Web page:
Now looking at that question as a filmmaker myself, what I did not like, with the regard to the distributors of my own films, is that to many it’s just product. If one film does not work out they move on quickly to the next. Small Time Obsession is a good example (I am the Executive Producer as well). This did not work brilliantly in the cinema, nor on video rental. It is doing well on DVD and non-theatrically but if I were thinking of my business and the bottom line I should move on as I have not earned any money yet and have nothing but losses. However, I cannot. Piotr spent 5 years on that film. I owe it to him to do absolutely everything I can to turn it around. I have been in his position many, many times.

I think all distributors should do a stint trying to make films. I do hate the way films are dumped if they do not work out financially right at the beginning of the selling process, no matter how good they are. These films have been someone’s life for a great number of years. They deserve care and attention.

You have been quite critical of the attitude of some low budget filmmakers. Of course they’ve just been through the hell of planning shooting and post producing their film and they want a good deal and no rip-offs. What should their attitude be?
The problem is, with new filmmakers -quite naturally - they all think that their film is the best thing since sliced bread. Unfortunately, this gives them a false sense of security. They think that they are going to get more than it cost them to make the film from their first sale alone. This rarely happens. They need to talk to other producers to find out what the likely sales are. By the time they realise that not everyone is chasing their film, one, two or three years have gone by. I know of at least 10 British films where the producers turned down offers, believing that something better will come along. I made offers on a number of these myself. Then, after not hearing from these people for a few years, they have come back to me. Much as I would like to take them on, I often no longer have the time or money. They seem to think I have been doing nothing in the meantime just waiting for their film to return.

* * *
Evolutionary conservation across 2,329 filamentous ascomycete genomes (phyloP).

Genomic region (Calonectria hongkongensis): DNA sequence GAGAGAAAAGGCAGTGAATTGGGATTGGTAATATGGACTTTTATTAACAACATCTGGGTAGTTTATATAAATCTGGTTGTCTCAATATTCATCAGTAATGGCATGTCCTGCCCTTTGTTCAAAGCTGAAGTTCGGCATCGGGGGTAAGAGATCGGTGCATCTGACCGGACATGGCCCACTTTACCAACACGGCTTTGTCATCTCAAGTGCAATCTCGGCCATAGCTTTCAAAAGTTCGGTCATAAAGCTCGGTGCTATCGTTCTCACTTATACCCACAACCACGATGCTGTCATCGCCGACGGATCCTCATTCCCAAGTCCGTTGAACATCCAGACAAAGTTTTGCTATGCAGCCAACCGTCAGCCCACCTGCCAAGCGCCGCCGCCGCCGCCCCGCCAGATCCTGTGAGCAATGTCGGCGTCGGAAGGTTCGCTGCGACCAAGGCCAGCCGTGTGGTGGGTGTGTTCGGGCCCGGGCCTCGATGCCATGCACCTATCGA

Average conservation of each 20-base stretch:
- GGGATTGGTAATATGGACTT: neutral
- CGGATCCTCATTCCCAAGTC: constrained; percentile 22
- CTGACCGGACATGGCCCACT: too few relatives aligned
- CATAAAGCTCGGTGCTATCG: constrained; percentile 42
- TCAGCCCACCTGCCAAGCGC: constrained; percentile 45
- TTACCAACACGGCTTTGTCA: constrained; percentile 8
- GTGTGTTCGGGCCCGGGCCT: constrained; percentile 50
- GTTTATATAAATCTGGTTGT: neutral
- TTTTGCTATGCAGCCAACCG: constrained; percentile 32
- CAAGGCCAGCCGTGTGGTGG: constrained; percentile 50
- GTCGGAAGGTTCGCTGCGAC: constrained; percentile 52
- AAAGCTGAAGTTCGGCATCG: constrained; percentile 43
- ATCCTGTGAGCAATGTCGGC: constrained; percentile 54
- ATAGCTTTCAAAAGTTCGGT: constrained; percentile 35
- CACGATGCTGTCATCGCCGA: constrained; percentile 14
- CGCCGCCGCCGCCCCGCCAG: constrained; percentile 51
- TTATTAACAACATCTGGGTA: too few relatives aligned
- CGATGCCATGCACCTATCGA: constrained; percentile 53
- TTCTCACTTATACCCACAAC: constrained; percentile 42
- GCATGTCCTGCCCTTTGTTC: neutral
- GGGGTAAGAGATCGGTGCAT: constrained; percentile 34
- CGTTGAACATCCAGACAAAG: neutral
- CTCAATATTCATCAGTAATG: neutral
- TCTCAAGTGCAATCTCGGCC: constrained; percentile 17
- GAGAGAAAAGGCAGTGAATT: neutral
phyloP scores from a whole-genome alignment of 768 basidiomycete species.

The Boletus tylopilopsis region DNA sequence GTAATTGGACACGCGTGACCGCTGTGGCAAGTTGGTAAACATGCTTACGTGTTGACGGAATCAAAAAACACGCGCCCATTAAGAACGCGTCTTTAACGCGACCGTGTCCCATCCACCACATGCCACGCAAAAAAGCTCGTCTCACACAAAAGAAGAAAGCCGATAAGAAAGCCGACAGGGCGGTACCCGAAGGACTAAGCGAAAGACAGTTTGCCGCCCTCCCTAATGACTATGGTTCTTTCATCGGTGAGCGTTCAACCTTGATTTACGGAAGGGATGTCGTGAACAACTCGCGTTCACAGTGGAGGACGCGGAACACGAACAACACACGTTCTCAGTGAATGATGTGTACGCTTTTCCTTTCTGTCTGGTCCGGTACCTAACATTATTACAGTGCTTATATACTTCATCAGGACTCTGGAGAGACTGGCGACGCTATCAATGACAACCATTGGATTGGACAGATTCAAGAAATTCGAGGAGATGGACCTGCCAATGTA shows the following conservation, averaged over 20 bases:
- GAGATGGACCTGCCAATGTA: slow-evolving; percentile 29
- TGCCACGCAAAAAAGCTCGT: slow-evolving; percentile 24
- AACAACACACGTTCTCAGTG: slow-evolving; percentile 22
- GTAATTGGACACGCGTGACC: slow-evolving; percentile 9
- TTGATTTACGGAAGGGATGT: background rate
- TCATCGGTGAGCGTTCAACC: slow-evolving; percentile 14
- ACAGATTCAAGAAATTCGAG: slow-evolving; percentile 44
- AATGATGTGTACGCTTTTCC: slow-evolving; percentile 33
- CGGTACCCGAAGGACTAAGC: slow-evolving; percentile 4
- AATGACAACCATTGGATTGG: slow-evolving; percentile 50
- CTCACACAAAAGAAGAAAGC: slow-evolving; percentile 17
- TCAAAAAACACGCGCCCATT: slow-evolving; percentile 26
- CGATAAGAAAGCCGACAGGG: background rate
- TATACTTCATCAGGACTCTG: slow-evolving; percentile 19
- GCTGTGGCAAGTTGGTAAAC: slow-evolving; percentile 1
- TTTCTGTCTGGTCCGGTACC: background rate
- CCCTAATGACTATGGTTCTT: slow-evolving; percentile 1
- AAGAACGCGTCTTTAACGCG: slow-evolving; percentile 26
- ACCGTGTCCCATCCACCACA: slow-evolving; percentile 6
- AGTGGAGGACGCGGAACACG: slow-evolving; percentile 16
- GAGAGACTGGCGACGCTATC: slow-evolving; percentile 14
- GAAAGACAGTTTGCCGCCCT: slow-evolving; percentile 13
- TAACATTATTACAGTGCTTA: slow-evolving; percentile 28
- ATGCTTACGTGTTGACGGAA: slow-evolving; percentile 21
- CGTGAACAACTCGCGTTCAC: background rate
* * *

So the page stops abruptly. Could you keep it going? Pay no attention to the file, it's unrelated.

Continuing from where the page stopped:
My next film is Weak @ Denise. I love this film. It is made by the very talented Julian Nott in 1998. I saw it in 1999 at the Raindance Festival and I made an offer. Julian said that he was looking for someone bigger and better which I fully understood. He said he would keep in touch with me regularly to let me know how things were going (a good move on his part). I was very surprised to find that everyone else rejected the film. I then said I was still interested. I release it on May 25.

It’s all about sending out the right message. This film has been around for 3 years. It has been written about in trade publications as a film that is "on the shelf". This does not help things here and makes it very difficult internationally. Because it is good film and different film, I still think the positives outweigh the negatives. As far as I was concerned, when I first made the offer in 1999 there were only positives.

Once a film is launched you have just 12 months before a whole raft of new films come along and your film becomes a back catalogue item in your Sales Agents portfolio. If you have announced completion to everyone and you do not have a sales agent after 12 months, then you are in trouble.

Copyright © Netribution Ltd 1999-2002
searchhomeabout usprivacy policy